ISLAMABAD: Pakistan has the highest rate of breast cancer in Asia, as approximately 90,000 women are diagnosed with the disease every year out of whom 40,000 pass away. Estimates reveal that one in 10 Pakistani women could develop breast cancer in their lifetime.
This was pointed out by speakers at a webinar, “Breast cancer awareness: give hope, save lives”, organised by Commission on Science and Technology for Sustainable Development in the South (Comsats).
Retired ambassador Fauzia Nasreen, who is also an adviser at Comsats, emphasised the importance of measures that need to be taken in order to overcome the lack of knowledge, appropriate facilities, family support and fear related to cancer in society.
An early diagnosis and timely access to affordable medical care are the cornerstones of beating the disease, she said, adding women must educate themselves about techniques of self-examination.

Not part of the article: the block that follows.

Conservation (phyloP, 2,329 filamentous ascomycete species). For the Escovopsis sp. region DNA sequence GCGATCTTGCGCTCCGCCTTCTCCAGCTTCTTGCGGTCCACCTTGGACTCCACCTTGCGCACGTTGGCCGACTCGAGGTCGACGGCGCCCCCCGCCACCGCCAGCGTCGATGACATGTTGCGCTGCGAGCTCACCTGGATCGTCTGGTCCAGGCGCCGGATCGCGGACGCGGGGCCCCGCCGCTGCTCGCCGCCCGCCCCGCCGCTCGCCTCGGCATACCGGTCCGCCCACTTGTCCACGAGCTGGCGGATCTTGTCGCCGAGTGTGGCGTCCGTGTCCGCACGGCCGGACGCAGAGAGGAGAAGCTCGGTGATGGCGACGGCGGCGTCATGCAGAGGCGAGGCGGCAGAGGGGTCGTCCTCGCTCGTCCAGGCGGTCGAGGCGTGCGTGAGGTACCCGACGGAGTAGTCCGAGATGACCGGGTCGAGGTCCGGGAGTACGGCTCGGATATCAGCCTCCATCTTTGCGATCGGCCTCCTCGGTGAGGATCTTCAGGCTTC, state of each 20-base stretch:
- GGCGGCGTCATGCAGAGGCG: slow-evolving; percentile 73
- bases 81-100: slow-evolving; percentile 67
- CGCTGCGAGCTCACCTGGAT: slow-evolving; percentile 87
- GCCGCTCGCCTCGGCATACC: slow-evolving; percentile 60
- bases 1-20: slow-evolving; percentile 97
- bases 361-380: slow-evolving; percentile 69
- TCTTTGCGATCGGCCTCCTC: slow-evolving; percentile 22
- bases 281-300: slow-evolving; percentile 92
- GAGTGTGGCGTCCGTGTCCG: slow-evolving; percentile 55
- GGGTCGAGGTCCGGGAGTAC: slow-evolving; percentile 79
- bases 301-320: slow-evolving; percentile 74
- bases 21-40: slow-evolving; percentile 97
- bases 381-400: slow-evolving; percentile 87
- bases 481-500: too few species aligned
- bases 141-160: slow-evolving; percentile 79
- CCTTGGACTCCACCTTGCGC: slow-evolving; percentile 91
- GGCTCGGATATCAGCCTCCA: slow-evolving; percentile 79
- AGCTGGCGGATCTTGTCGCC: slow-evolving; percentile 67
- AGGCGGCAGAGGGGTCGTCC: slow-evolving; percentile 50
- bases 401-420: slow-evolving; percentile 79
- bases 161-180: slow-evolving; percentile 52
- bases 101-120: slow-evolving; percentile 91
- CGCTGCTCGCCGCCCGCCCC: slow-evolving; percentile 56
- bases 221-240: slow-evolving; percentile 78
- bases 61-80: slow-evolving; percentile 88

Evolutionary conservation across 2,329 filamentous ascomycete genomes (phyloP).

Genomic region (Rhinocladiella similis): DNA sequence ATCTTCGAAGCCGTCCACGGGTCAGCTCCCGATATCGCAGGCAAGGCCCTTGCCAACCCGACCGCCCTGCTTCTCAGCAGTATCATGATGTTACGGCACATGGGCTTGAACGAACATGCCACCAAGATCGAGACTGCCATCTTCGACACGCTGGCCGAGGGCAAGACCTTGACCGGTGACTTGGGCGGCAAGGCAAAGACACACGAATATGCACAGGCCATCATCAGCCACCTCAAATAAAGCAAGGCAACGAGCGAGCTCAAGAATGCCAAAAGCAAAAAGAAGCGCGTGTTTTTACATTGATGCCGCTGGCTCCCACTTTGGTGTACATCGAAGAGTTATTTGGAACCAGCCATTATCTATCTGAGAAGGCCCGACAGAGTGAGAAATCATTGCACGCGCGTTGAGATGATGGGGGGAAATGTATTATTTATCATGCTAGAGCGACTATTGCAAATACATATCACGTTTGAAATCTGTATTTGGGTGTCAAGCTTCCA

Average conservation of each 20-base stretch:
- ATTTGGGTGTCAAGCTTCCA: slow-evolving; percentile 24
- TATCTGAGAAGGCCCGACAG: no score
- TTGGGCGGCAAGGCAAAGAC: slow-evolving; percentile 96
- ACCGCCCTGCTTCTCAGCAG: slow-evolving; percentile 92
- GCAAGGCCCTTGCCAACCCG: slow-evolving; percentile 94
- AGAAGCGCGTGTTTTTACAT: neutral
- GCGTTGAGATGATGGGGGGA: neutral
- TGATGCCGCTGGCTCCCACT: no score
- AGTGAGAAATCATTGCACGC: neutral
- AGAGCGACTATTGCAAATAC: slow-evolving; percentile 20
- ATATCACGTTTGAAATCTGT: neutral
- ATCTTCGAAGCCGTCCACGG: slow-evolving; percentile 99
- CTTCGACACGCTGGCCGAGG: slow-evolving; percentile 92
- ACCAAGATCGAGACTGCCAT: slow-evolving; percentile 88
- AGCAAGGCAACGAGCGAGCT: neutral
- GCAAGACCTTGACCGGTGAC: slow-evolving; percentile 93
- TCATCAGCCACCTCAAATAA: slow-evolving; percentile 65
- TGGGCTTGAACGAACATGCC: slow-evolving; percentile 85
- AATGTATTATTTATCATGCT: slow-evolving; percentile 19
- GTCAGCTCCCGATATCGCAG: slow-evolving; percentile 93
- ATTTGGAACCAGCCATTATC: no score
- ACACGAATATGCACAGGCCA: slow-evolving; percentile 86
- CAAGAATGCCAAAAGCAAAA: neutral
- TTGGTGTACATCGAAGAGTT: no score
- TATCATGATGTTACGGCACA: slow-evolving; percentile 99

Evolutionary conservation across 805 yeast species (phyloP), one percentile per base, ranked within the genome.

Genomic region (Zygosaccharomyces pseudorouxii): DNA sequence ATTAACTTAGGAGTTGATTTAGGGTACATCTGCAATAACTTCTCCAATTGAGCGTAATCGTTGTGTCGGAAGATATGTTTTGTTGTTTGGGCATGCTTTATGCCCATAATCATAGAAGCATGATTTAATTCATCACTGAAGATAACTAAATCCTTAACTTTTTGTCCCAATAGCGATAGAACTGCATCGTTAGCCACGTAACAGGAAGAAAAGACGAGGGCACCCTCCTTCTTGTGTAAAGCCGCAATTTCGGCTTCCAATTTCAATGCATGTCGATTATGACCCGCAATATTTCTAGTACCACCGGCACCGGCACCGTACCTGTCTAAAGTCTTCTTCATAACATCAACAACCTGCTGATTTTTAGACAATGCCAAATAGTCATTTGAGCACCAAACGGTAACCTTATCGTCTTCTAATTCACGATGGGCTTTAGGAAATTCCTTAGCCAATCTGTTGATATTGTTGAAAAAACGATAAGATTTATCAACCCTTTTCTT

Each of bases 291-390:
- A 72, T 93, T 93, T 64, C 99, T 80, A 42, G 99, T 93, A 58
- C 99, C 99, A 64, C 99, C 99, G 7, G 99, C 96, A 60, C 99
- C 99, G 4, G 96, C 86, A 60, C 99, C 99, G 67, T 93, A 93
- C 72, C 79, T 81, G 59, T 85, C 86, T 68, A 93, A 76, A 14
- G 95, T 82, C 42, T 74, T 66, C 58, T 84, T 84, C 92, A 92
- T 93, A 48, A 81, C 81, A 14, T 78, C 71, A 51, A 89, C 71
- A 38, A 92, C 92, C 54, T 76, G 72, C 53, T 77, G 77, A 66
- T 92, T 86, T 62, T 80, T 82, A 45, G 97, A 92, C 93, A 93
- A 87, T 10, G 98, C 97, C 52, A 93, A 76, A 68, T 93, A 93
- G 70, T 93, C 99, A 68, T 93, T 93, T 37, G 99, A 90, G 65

Dr Samina Naeem, ex-associate professor at Health Services Academy and consultant at World Health Organisation (WHO) Pakistan, stressed the need for breaking stereotypes and taboos related to the disease.
Dr Fauzia Cheema, while sharing her experience of surviving the disease, brought to light problems related to treatment of breast cancer along with social and psychological consequences that patients have to face.
Dr Farheen Raza from the radiology department of Pakistan Institute of Medical Sciences (Pims) said screening and the need for community-based health education, including group discussions, must be organised in order to overcome taboos attached to the disease.
Federal Breast Cancer Screening Test is the first walk-in facility, located inside Pims, offering free of cost mammography.
She also suggested establishment of a one-stop breast cancer clinic aimed at addressing financial, cultural, mental and physical needs of women, under one roof. Steps like this will help break the stigma surrounding the disease, she added.
Coordinator of the session and Comsats representative Dr Azeema Fareed said awareness is not only needed among women but also among men as they are part of the family and contribute equally towards the journey of recovery.
Published in Dawn, November 30th, 2020